A cash contribution towards a project that is intended to be a true contribution in the collaborative agreement cannot be recovered as an expense through the allocation of fish or fishing gear/equipment.

7.2 Eligible costs

Eligible costs that can be recovered under a collaborative agreement through an allocation of fish or fishing gear/equipment are the incremental and direct costs of activities clearly linked to the project (which may include its development, administration, and implementation). Other costs that are not explicitly referenced in departmental policies and rules regarding collaborative agreements, but are clearly linked to the activity, may be examined on a case-by-case basis and included if the agreement of all signatories has been received.

7.3 Ineligible costs

Fixed and overhead costs that are not associated with the planning, oversight, or conducting of the activity are ineligible to be recovered through a collaborative agreement.

See annex A for examples of eligible and ineligible costs in a collaborative agreement.

8.0 Determining the amount of fish

When determining an amount of fish or fishing gear/equipment required to finance an activity under section 10, the Minister will be held to the same standard of accountability and efficiency as would be the case if allocating public funds directly.

Keeping this and the collaborative nature of section 10 in mind, proponents will need to determine the minimum amount of fish or fishing gear/equipment that is required to cover the cost of the activity, and provide DFO with this amount for consideration by the Minister when making allocation decisions for that fishery. Having the ‘significant majority’ support by those affected by the allocation decision (as defined in section 4.0) will be required for the amount of fish or fishing gear/equipment proposed. The amount of fish or fishing gear/equipment allocated should be within the range of fair market value as considered by industry and be reasonably expected to generate sufficient funds to securely finance the specified activity over the timeframe of the collaborative agreement. It should consider the full revenue from selling the fish and the costs of catching and landing the fish. Estimated revenue and cost may be adjusted in the collaborative agreement to account for uncertainty around fluctuating economic factors, such as landing prices and operational costs.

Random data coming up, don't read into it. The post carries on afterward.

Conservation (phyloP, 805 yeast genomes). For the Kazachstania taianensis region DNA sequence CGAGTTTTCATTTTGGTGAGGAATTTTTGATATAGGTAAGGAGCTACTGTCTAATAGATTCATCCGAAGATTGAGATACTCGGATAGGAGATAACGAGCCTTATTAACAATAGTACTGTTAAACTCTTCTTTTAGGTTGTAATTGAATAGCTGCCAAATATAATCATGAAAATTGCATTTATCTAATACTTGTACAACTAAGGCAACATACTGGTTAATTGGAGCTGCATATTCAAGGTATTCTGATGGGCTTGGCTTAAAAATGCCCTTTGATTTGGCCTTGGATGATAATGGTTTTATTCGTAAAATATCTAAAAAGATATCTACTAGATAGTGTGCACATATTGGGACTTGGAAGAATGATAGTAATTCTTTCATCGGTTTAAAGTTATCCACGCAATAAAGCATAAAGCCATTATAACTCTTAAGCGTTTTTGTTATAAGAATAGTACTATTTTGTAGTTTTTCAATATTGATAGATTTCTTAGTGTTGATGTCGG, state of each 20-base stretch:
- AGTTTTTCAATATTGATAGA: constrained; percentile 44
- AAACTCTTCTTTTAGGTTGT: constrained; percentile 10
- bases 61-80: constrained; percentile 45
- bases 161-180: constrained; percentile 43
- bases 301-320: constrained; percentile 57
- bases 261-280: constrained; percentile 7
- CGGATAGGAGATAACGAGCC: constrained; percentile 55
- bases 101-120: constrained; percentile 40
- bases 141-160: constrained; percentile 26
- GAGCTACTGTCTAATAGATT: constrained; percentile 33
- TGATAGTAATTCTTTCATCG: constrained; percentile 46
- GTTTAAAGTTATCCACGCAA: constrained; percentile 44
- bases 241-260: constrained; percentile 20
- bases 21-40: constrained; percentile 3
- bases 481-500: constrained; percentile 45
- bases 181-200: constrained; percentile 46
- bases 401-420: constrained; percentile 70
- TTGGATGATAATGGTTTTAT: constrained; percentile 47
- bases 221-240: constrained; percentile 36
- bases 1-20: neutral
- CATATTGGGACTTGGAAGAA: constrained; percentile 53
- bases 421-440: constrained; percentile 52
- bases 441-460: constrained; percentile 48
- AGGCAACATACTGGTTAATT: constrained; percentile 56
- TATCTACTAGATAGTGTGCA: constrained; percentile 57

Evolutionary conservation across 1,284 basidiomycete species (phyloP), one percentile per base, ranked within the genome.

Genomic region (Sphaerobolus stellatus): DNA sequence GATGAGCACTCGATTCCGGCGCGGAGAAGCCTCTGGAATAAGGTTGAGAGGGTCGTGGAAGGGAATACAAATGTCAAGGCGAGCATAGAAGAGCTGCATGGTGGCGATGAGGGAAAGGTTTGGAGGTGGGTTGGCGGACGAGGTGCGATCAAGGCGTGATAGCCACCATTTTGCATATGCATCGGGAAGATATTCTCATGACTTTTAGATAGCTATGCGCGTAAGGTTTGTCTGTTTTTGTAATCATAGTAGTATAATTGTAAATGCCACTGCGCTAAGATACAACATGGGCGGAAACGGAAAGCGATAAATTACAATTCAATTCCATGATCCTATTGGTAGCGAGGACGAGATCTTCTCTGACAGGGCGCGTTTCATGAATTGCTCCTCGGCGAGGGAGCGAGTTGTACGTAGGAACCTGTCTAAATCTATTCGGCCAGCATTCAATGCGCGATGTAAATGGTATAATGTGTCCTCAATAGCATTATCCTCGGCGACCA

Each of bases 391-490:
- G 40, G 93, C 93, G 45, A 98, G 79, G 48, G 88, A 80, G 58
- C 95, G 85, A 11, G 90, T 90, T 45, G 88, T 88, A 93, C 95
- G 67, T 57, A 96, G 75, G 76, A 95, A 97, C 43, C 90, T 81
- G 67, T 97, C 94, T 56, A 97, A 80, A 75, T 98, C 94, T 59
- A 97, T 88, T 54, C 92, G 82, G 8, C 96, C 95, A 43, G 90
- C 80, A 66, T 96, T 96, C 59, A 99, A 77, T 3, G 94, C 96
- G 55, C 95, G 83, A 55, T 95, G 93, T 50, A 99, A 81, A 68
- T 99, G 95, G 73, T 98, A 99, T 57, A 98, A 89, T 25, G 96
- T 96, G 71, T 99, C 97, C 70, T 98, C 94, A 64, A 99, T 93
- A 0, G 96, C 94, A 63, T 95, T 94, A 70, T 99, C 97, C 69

9.0 Allocation of fish or fishing gear/equipment

The following considerations will guide the Minister when setting aside an allocation of fish or fishing gear / equipment to finance scientific or fisheries management activities under section 10. Allocation decisions under section 10 of the Fisheries Actwill be made by the Minister or delegated authority for that fishery as it relates to decisions on TAC or level of effort.

9.1 Total allowable catch (TAC) based fisheries

In the context of TAC based fisheries, fish will typically be coming from the existing Canadian TAC, with those affected by the allocation decision being determined by whether the activity will be for the benefit of all those in the affected fishery. The following rules apply:

  1. An allocation of fish will typically be taken off the top of the Canadian TAC of the fishery associated with the project, after deducting what is required for existing FSC fisheries.
  2. Taking fish off the internationally set TAC can be considered with the concurrence of the responsible international body that recommends the TAC.
  3. Where an activity is proposed by a sub-group of harvesters within a larger fishing area, the allocation can be taken off the sub-group’s share of the quota only (2/3 support of the sub-group is required).

9.2 Input controlled fisheries

In the context of input controlled fisheries, such as lobster, the allocation used to generate the financial support for the activity would typically come from existing effort in any given fishery.

9.3 Treaty and Indigenous rights

Where the allocation decision has the possibility of affecting established or potential Indigenous or treaty rights the following process will apply:

  1. The Department will maintain the honour of the Crown, and proper consultation with the affected Indigenous groups will occur;
  2. If applicable, relevant provisions of any land claims agreements will be taken into account before making the allocation decision.

9.4 Allocation of fish to fund an activity in a different fishery